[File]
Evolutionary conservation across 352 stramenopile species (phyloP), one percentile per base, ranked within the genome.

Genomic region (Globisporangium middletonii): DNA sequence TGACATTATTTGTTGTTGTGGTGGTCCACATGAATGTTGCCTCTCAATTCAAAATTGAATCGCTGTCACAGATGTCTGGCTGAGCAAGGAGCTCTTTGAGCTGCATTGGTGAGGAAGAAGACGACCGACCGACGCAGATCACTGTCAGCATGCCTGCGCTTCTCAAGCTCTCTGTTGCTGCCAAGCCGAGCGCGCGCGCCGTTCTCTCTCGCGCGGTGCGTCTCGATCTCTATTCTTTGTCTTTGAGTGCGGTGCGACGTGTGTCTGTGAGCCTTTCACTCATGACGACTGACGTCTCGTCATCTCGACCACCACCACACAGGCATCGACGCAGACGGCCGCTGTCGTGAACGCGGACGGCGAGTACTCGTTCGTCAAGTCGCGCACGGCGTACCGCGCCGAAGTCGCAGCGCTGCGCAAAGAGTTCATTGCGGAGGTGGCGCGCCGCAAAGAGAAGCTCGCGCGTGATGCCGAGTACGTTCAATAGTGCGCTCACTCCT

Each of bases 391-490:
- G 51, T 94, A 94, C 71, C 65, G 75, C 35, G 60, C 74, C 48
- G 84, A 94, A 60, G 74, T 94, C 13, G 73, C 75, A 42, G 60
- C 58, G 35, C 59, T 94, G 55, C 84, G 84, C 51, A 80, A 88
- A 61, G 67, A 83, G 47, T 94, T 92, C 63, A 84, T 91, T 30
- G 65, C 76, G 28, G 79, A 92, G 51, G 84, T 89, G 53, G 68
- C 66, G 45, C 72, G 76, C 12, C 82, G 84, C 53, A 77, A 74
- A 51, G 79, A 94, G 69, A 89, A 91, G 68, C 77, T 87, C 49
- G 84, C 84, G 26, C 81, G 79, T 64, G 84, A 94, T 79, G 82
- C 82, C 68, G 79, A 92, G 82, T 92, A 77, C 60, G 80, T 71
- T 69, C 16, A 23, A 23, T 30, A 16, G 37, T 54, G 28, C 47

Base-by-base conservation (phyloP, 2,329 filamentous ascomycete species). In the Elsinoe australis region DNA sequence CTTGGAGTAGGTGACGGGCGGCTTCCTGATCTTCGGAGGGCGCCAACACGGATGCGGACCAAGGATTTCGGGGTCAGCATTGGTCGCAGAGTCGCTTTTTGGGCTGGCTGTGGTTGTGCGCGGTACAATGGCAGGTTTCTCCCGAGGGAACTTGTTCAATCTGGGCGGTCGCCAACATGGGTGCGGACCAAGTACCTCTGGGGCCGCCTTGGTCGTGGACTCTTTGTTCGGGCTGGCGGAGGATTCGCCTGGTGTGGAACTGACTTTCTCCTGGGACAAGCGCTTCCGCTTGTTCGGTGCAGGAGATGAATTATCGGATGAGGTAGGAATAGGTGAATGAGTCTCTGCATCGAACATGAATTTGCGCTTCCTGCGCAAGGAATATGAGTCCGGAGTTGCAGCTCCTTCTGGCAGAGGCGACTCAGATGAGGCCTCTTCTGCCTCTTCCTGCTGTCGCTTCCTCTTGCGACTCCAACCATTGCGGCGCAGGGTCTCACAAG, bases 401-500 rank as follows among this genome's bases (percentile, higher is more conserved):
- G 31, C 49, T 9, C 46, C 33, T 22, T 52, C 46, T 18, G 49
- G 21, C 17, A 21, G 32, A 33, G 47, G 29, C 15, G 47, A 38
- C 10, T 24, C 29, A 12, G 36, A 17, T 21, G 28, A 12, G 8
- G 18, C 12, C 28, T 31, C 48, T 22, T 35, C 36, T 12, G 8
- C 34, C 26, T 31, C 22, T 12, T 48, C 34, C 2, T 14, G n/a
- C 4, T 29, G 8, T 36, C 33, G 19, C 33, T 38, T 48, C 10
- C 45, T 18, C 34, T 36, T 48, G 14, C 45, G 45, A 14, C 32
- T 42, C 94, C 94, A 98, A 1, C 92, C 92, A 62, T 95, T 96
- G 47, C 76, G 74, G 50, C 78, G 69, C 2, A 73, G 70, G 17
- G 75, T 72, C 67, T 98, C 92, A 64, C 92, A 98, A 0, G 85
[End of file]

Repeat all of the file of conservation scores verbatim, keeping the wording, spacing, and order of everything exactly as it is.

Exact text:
Evolutionary conservation across 352 stramenopile species (phyloP), one percentile per base, ranked within the genome.

Genomic region (Globisporangium middletonii): DNA sequence TGACATTATTTGTTGTTGTGGTGGTCCACATGAATGTTGCCTCTCAATTCAAAATTGAATCGCTGTCACAGATGTCTGGCTGAGCAAGGAGCTCTTTGAGCTGCATTGGTGAGGAAGAAGACGACCGACCGACGCAGATCACTGTCAGCATGCCTGCGCTTCTCAAGCTCTCTGTTGCTGCCAAGCCGAGCGCGCGCGCCGTTCTCTCTCGCGCGGTGCGTCTCGATCTCTATTCTTTGTCTTTGAGTGCGGTGCGACGTGTGTCTGTGAGCCTTTCACTCATGACGACTGACGTCTCGTCATCTCGACCACCACCACACAGGCATCGACGCAGACGGCCGCTGTCGTGAACGCGGACGGCGAGTACTCGTTCGTCAAGTCGCGCACGGCGTACCGCGCCGAAGTCGCAGCGCTGCGCAAAGAGTTCATTGCGGAGGTGGCGCGCCGCAAAGAGAAGCTCGCGCGTGATGCCGAGTACGTTCAATAGTGCGCTCACTCCT

Each of bases 391-490:
- G 51, T 94, A 94, C 71, C 65, G 75, C 35, G 60, C 74, C 48
- G 84, A 94, A 60, G 74, T 94, C 13, G 73, C 75, A 42, G 60
- C 58, G 35, C 59, T 94, G 55, C 84, G 84, C 51, A 80, A 88
- A 61, G 67, A 83, G 47, T 94, T 92, C 63, A 84, T 91, T 30
- G 65, C 76, G 28, G 79, A 92, G 51, G 84, T 89, G 53, G 68
- C 66, G 45, C 72, G 76, C 12, C 82, G 84, C 53, A 77, A 74
- A 51, G 79, A 94, G 69, A 89, A 91, G 68, C 77, T 87, C 49
- G 84, C 84, G 26, C 81, G 79, T 64, G 84, A 94, T 79, G 82
- C 82, C 68, G 79, A 92, G 82, T 92, A 77, C 60, G 80, T 71
- T 69, C 16, A 23, A 23, T 30, A 16, G 37, T 54, G 28, C 47

Base-by-base conservation (phyloP, 2,329 filamentous ascomycete species). In the Elsinoe australis region DNA sequence CTTGGAGTAGGTGACGGGCGGCTTCCTGATCTTCGGAGGGCGCCAACACGGATGCGGACCAAGGATTTCGGGGTCAGCATTGGTCGCAGAGTCGCTTTTTGGGCTGGCTGTGGTTGTGCGCGGTACAATGGCAGGTTTCTCCCGAGGGAACTTGTTCAATCTGGGCGGTCGCCAACATGGGTGCGGACCAAGTACCTCTGGGGCCGCCTTGGTCGTGGACTCTTTGTTCGGGCTGGCGGAGGATTCGCCTGGTGTGGAACTGACTTTCTCCTGGGACAAGCGCTTCCGCTTGTTCGGTGCAGGAGATGAATTATCGGATGAGGTAGGAATAGGTGAATGAGTCTCTGCATCGAACATGAATTTGCGCTTCCTGCGCAAGGAATATGAGTCCGGAGTTGCAGCTCCTTCTGGCAGAGGCGACTCAGATGAGGCCTCTTCTGCCTCTTCCTGCTGTCGCTTCCTCTTGCGACTCCAACCATTGCGGCGCAGGGTCTCACAAG, bases 401-500 rank as follows among this genome's bases (percentile, higher is more conserved):
- G 31, C 49, T 9, C 46, C 33, T 22, T 52, C 46, T 18, G 49
- G 21, C 17, A 21, G 32, A 33, G 47, G 29, C 15, G 47, A 38
- C 10, T 24, C 29, A 12, G 36, A 17, T 21, G 28, A 12, G 8
- G 18, C 12, C 28, T 31, C 48, T 22, T 35, C 36, T 12, G 8
- C 34, C 26, T 31, C 22, T 12, T 48, C 34, C 2, T 14, G n/a
- C 4, T 29, G 8, T 36, C 33, G 19, C 33, T 38, T 48, C 10
- C 45, T 18, C 34, T 36, T 48, G 14, C 45, G 45, A 14, C 32
- T 42, C 94, C 94, A 98, A 1, C 92, C 92, A 62, T 95, T 96
- G 47, C 76, G 74, G 50, C 78, G 69, C 2, A 73, G 70, G 17
- G 75, T 72, C 67, T 98, C 92, A 64, C 92, A 98, A 0, G 85